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06 March, 2010



Year of Release—Film: 2009

Year of Release—DVD: 2009

DVD Label: Horse Archer Productions

[Ed. Note: If you happen to be a host of such a program, and would like to see it reviewed here, please contact me at unimonster64@gmail.com.]

Though the Horror-Host phenomena of the late ‘50’s through the ‘70’s was a national one, it’s readily apparent that some areas of the country were more receptive to the concept than others. Chicago was a hotbed of hosts, as was Cleveland, Ohio. The Midwest in general seemed more eager to accept the idea of the Horror-Host than most of the country, with the possible exception of the South. And of the Southern states, Virginia had perhaps the richest history of Hosted Horror shows. A new documentary from Horse Archer Productions [http://www.horsearcherproductions.com] explores that history, and looks at the future of Horror-Hosting in the Old Dominion state.

VIRGINIA CREEPERS: THE HORROR HOST TRADITION OF THE OLD DOMINION is the work of long-time friend of the Crypt Sean Kotz and co-producer/director Christopher Valluzzo. Hosted by Mr. Lobo, the host of the nationally syndicated Cinema Insomnia, currently on air in Richmond, Virginia, this is an affectionate memoir by Virginians, for Virginians. But that doesn’t mean that there’s nothing that those of us from the rest of the country who love the Horror-Host tradition can’t take from this—in fact, that’s one of the film’s strengths. Not all of us come from a place with such a thriving legacy of Hosted Horror shows, yet all of us can relate to the way the Hosts and the fans connected in such a personal way. Hosts were more than middle-aged men in fright wigs and make-up; they were our escorts through the stygian darkness, lighting the way with humor and a friendly presence. These might not have been our Hosts, but we recognize the archetype, and the kindred spirits who called them their own.

From Virginia’s first Host, Jonathan, of Nightmare Theater on Roanoke’s WSLS-10, who debuted in 1958, to Karlos Borloff, the modern-day host of Monster Madhouse, on Fairfax Public Access (FPA-10), virtually every Host of the Dominion state is examined, through archival footage, photographs, audio recordings, and interviews—dozens of interviews. Most of the interviewees are the Hosts themselves, and those who were closely connected with the productions. Many are the fans who still have vivid recollections of watching their favorite Host or Hostess decades before. All convey the impression that, whatever else may have been happening in the state at that point in time, it has always been a hospitable climate for the Horror-Host. Though the documentary has a two-hour run-time, it seldom drags. The large number of Hosts covered insures that the film moves briskly from one to another, leaving little excess time to slow down the pacing. The music is a definite selling point for the film, as it adds a lively background mood to what could otherwise be a rather dry series of interviews.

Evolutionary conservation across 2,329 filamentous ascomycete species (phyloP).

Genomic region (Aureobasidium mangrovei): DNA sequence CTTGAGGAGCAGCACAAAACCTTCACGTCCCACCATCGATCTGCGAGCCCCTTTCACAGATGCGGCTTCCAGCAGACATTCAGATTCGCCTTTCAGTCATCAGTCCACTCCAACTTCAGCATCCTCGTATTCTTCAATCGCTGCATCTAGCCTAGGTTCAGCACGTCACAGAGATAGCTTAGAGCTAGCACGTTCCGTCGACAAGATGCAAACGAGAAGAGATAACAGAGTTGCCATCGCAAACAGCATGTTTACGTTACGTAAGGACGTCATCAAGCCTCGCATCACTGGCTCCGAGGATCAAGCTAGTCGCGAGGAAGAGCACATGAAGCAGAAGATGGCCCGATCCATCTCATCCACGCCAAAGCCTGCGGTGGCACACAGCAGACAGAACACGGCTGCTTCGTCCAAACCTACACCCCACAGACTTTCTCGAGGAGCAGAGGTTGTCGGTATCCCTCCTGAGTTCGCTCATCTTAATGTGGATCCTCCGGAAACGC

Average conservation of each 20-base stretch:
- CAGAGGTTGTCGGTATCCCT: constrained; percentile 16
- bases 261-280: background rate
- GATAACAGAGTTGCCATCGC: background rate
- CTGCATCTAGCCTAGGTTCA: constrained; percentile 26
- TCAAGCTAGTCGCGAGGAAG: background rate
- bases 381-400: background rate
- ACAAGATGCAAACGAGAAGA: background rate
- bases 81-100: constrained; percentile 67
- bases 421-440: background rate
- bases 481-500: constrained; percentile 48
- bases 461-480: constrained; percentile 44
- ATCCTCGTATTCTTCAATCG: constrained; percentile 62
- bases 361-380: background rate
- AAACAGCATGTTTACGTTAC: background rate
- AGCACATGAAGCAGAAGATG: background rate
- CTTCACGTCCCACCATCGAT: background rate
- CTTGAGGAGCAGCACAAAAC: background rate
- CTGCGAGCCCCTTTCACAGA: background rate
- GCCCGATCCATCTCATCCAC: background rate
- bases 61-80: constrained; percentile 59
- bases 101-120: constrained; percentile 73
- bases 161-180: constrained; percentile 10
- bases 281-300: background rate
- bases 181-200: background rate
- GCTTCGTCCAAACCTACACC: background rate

The disc does have one flaw worth noting, though it is more of an issue with the DVD, rather than the film itself. That flaw, a significant one to the Unimonster’s tired old ears, is the lack of either subtitles or closed-captioning. The closer I get to the half-century mark, the less tolerance I have for low audio levels. While a person with normal hearing would doubtless have no problem with the lack of such amenities, they are bothersome to me. These are minor flaws, however, and don’t do more than cause a minimal distraction from the viewer’s enjoyment of the film.

One caveat is in order before I give this disc my enthusiastic recommendation. As long-time readers are aware, the first incarnation of the Unimonster’s Crypt was my regular column at Sean Kotz’s Creaturescape.com, and I still consider Sean a good friend in the horror community. One of the Hosts that are featured in this documentary is Count Gore De Vol, another good friend and someone who kindly reposts my rants and tantrums at his site. Some may wonder if the close involvement of two friends of mine has influenced my recommendation in any way, to which I respond, “Of course it has!” That by no means detracts from this documentary, from how much I enjoyed it, or from the validity of that recommendation. If you’re someone who shares the Unimonster’s love of Hosted-Horror shows, then you owe it to yourself to visit http://virginiacreepersmovie.com and decide for yourself.

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